Ethiopians believe that the cross that Jesus was crucified on was uncovered on their sacred soil. And whether that’s true or not, Meskel, or the finding of the true cross, is an exciting holiday to celebrate. It is on this day, that we ignite the pyromaniac flame inside all of us by burning crosses all across the country in celebration. And by crosses, I mean giant bonfires stacked like a Christmas tree and stoked to burn for more than a hot second. I was lucky enough to be in Addis for the 2014 celebration. We all gathered with the crowds of Ethiopians at Meskel Square (duly named) to watch the parades and flames commence. The most magical moment is when dusk dusts the sky with a blanket of shadows and the first beeswax candles are lit on the sides on the stadium; then the flame is passed from hand-to-hand until it becomes one bright, burning mass (no mind to fire and safety, just don’t think about it); all around you in twinkling golden flames and soon enough the bundle of firewood at the forefront of the stadium is torched and you find your eyes aglow from the leaping flames of the kindling.
In light of Enkutatash, the Ethiopian New Year 2008, I thought I would take a moment to reminisce upon my time in Ethiopia. I have shared some of my favorite photos from service, the top 100, including photos of the annoying bird that fought his reflection in my window everyday and the many glasses of home-brewed beer (tella) and coffee (buna) shared with good friends.
Also featured are the unforgettable the weddings, the doro wat, my entourage of children, and the youth empowerment camps. I will always remember my child (lij) Malikam and her friend Fatle, and of course my bestie Alem and her husband Bereket. I won’t forget the generosity of the rural folk who always overfed me. It was impossible to capture the pride of the women I gardened with, and all the excitement of the kids when we repurposed trash into bottle brick benches. Memories of the people at the HIV/AIDS office, the Yekokeb-Berhan NGO, and my host family will outlast these photos. Of course I won’t forget my fellow group 8 Peace Corps Volunteers (some of whom are still serving in Ethiopia). And I especially won’t forget watching all my GLOW girls grow.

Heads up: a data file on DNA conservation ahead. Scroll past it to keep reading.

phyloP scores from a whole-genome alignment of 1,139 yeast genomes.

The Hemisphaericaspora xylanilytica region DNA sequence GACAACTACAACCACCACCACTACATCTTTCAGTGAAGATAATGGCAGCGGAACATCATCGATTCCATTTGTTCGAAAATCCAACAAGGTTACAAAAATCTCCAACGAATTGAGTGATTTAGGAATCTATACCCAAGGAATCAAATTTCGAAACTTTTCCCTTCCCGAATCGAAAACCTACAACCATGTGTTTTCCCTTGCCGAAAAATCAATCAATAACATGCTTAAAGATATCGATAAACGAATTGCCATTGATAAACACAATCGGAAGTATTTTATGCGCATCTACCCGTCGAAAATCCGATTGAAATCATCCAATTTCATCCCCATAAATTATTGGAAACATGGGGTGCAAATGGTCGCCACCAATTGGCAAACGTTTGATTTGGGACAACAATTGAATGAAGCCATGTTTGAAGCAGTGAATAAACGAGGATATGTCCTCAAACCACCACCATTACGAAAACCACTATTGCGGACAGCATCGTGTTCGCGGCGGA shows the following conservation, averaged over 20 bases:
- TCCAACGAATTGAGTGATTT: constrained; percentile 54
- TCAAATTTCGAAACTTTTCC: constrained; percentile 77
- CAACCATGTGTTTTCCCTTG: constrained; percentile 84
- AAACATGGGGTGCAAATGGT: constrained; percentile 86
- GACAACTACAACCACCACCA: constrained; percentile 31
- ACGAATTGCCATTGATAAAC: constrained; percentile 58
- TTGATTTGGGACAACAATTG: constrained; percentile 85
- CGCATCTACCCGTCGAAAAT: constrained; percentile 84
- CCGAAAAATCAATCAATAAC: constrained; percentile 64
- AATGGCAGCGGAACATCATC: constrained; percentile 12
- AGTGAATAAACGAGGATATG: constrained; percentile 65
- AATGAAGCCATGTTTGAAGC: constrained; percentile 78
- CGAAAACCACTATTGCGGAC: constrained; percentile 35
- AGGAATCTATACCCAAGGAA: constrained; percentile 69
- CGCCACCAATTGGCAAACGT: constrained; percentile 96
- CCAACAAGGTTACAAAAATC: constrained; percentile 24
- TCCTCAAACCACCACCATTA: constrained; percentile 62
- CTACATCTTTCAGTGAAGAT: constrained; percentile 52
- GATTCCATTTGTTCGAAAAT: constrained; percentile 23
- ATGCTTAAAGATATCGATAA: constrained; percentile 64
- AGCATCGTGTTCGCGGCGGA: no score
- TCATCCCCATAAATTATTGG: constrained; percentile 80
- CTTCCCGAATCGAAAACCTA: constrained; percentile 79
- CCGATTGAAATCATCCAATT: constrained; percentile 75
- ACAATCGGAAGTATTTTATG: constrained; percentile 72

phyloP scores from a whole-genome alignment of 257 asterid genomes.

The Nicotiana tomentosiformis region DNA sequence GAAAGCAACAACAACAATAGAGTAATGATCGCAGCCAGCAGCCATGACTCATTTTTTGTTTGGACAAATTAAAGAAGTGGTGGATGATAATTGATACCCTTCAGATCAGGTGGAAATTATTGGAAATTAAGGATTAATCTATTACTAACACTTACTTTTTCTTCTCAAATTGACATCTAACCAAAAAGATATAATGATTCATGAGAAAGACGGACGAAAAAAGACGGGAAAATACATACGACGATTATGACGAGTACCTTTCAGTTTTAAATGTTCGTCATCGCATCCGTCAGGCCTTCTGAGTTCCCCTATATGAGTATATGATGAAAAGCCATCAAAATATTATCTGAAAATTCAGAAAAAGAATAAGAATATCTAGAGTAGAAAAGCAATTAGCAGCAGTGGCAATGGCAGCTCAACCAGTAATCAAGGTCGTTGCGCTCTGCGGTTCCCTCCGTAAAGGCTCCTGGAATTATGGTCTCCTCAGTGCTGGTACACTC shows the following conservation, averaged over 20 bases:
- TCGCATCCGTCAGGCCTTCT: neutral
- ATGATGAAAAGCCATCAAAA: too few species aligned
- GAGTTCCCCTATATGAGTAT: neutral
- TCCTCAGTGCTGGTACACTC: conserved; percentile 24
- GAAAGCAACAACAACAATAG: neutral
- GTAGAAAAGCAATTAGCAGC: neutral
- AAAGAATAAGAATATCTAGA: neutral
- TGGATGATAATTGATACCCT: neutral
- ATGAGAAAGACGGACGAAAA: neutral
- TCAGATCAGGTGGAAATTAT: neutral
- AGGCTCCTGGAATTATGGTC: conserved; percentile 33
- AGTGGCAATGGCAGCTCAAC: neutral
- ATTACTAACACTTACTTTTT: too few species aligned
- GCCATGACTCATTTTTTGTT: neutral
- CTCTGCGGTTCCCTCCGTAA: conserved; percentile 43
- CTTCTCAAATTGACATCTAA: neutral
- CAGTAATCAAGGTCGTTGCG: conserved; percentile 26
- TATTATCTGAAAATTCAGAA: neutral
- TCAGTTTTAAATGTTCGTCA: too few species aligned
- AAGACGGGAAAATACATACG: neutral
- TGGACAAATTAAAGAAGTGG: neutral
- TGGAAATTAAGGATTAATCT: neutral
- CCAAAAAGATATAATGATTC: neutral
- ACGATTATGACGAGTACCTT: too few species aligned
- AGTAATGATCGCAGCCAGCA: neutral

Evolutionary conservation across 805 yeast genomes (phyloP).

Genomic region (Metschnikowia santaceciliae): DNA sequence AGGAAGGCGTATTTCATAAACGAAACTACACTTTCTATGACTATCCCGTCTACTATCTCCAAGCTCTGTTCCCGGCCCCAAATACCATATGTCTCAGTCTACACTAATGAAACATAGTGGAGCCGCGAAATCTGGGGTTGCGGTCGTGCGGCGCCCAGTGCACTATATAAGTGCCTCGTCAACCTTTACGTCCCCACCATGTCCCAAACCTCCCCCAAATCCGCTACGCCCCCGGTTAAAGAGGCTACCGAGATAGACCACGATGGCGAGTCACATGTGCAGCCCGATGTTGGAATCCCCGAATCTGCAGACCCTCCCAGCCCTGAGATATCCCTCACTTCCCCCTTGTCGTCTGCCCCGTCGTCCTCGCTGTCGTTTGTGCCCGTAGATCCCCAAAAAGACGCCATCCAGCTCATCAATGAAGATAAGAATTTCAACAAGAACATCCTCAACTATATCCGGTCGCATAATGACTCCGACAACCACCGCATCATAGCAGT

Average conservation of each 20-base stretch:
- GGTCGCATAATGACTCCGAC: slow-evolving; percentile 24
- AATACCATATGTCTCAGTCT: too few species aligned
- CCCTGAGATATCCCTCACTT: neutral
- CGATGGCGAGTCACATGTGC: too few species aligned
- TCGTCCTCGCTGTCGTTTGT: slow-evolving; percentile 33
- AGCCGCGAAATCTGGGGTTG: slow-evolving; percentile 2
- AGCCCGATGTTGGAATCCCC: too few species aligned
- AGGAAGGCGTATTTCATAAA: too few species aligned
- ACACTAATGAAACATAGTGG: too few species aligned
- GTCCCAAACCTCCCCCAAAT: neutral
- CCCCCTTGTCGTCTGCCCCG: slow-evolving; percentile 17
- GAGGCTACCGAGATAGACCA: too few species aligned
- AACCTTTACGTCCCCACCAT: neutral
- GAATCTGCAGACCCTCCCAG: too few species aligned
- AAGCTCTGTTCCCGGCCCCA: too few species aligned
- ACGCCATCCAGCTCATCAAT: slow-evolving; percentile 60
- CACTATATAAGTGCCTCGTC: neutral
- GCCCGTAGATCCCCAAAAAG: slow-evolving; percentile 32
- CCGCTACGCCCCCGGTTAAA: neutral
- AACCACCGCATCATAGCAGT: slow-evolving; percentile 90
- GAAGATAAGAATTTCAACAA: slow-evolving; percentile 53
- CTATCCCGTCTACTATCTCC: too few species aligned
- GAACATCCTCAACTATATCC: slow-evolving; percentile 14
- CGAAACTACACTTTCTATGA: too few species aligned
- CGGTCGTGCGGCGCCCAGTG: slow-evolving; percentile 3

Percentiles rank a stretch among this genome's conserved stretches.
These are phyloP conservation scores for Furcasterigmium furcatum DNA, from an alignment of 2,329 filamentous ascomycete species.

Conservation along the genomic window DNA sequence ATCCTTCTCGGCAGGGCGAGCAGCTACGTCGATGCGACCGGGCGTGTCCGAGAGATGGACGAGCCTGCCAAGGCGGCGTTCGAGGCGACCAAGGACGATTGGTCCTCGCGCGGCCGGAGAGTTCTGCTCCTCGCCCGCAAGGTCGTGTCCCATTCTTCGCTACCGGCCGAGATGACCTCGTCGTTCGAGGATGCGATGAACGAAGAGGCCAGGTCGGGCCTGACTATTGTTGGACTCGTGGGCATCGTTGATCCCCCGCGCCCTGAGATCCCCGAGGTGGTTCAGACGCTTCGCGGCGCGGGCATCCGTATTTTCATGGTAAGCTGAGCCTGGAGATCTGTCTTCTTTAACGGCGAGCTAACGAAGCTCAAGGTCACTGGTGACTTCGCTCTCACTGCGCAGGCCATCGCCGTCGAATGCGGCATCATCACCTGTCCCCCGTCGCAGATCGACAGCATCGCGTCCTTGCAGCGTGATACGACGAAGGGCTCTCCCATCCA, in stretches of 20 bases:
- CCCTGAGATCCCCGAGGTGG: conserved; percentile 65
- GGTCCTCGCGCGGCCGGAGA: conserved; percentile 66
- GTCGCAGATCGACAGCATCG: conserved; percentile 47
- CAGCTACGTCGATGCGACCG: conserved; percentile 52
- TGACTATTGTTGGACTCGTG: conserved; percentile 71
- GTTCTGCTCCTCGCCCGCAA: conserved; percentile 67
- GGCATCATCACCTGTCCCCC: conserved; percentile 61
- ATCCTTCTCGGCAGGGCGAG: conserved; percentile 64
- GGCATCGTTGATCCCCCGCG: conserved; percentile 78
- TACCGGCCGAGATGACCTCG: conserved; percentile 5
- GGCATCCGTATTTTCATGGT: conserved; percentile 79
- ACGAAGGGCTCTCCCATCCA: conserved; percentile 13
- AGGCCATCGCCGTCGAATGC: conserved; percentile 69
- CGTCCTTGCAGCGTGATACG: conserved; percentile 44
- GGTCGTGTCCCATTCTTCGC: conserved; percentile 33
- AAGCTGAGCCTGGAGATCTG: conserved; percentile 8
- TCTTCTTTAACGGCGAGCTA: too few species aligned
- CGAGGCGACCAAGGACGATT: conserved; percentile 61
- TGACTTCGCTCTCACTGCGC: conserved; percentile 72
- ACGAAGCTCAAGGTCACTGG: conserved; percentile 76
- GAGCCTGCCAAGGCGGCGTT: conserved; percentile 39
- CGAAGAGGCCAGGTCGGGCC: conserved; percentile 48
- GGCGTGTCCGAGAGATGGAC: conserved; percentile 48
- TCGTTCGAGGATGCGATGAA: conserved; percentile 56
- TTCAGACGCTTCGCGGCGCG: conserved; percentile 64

Happy New Years 2008! I’m thinking of you Ethiopia and wishing I had some burbere to make doro wat! Enkutatash!
November 25, 2014 was my last day in Liben. I had been telling everyone for weeks that my departure date was approaching, but in a land of no planners, it came as a surprise to some. I met up with Alem, my BFF, and her husband, Bereket, in Bahir Dar (my hub town) to say my goodbyes. I went to my Habtish’s home for coffee and to see her baby girl one last time. My HAPCO pals, my true counterparts from the HIV/AIDS Prevention Office, threw me a going away party, as did my other true counterparts, colleagues and friends at Yekokeb-Berhan. And on my last day, I moved all of my stuff out (leaving my landlord with no goodies besides a Hawaiian shirt), had one last burn party to dispose of the remaining trash, and of course I couldn’t refuse one last coffee ceremony and food from my little helper, Fatle, the next-door neighbor girl.
My departure felt a bit anti-climatic, as there was no huge celebration, or parade of people marching me out of town. I had originally planned to throw a [fake] wedding for Henry and I, because there are really only two times when Ethiopians from all different backgrounds get together: weddings and funerals. And since I wasn’t about to kill myself over it, I thought it would be a brilliant plan to have a wedding goodbye celebration, but in the end, it fell through. So my departure wasn’t a huge hurrah; it was much more humble than that. As I trekked down the main road with Fatle, Amatabal, Nikki and Amy with my backpack on and one last bag in hand, I got a simple nod of acknowledgement here and there. After exchanging hugs with my friends, I boarded my last bus to Durbete, and that was the end of Liben. I’m sure that the people of Liben will pester Nikki, Amy and future PCVs about the whereabouts of “Cassich,” and that is a sufficient goodbye in and of itself. In ten years time, if and when I return to Liben, I hope that the word of Cassich will live on and some little kid or young lady or grown man will run up to me yelling “Cassich! Cassich!” [rather than “Ferenji! Ferenji! (Foreigner)].